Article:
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Cell phones have become such an integral part of our daily lives that it’s natural to want to dismiss warning of potential health hazards associated with their use. But a new advisory issued from the World Health Organization may cause us to reconsider how we use cell phones, and whether these devices should be used
at all by young people.

Evidence from research by 31 scientists indicates that electromagnetic fields, such as those emitted by wireless communication, could be harmful to human health.

The International Agency for Research on Cancer (IARC), the World Health Organization’s cancer research institute, said there is mounting evidence for the new classification of radio-frequency electromagnetic fields as “possibly carcinogenic” to humans, based on an increased risk of glioma, a malignant type of brain cancer which starts in the brain or spine, associated with wireless phone use.

Dr. Jonathan Samet, a University of Southern California professor who was chairman of IARC’s working group, told reporters May 30, “The bottom line, after reviewing essentially all the evidence that is relevant to looking at radio-frequency electronic magnetic fields, the Working Group classified radio-frequency electronic magnetic fields as possibly carcinogenic to humans.”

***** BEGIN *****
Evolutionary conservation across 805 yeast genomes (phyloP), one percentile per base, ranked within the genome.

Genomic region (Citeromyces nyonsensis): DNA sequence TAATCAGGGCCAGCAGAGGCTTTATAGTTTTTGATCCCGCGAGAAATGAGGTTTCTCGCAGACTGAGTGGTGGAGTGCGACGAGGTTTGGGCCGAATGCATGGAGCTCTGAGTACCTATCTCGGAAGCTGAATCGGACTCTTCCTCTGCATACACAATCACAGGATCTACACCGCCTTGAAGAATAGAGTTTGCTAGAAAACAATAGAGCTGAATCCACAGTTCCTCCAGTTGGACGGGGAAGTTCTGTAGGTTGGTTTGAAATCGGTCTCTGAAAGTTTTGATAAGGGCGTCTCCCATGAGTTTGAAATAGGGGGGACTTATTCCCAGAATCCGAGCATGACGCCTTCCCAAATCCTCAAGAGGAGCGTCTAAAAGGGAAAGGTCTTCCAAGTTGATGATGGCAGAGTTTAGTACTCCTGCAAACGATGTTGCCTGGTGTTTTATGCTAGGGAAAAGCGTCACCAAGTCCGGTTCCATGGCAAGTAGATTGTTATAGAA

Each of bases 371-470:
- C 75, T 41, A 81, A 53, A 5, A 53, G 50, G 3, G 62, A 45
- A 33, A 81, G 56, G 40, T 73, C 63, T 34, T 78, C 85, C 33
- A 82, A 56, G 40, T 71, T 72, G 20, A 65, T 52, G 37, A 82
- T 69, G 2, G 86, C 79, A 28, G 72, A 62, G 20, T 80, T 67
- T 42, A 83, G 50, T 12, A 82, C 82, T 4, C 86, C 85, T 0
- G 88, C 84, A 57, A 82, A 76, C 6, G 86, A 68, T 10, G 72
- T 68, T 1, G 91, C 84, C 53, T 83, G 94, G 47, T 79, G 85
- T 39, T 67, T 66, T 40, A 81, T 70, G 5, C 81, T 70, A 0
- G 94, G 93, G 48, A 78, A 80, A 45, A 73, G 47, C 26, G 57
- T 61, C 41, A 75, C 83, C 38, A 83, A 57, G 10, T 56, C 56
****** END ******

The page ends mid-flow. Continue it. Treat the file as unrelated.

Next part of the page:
“…after reviewing essentially all the evidence that is relevant to looking at radio-frequency electronic magnetic fields, the Working Group classified radio-frequency electronic magnetic fields as possibly carcinogenic to humans”

Before discarding your cell phone, however, bear in mind that these are preliminary findings which indicate a possible link between cell phone use and cancer. The findings are considered “Group 2B” status, which are flagged for further research. The findings of current studies to date do not place cell phone use in the “carcinogenic” or “possibly carcinogenic” categories.

While the science is not complete, cell phone users are advised to take precautions when using their devices.

IARC’s decision, supported by a vast majority of members of the working group, did not quantitate the risk, but flagged results of an IARC study showing a 40 per cent increased risk for gliomas in the highest category of cellphone users. This was calculated as a reported average use of 30 minutes per day over a 10-year period.

Pending the availability of additional information, IARC director Christopher Wild said “it is important to take pragmatic measures to reduce exposure,” such as hands-free devices or texting.

To learn how to reduce your exposure to radiation while using your cell phone, read our article: Six Tips for Safer Cell Phone Use.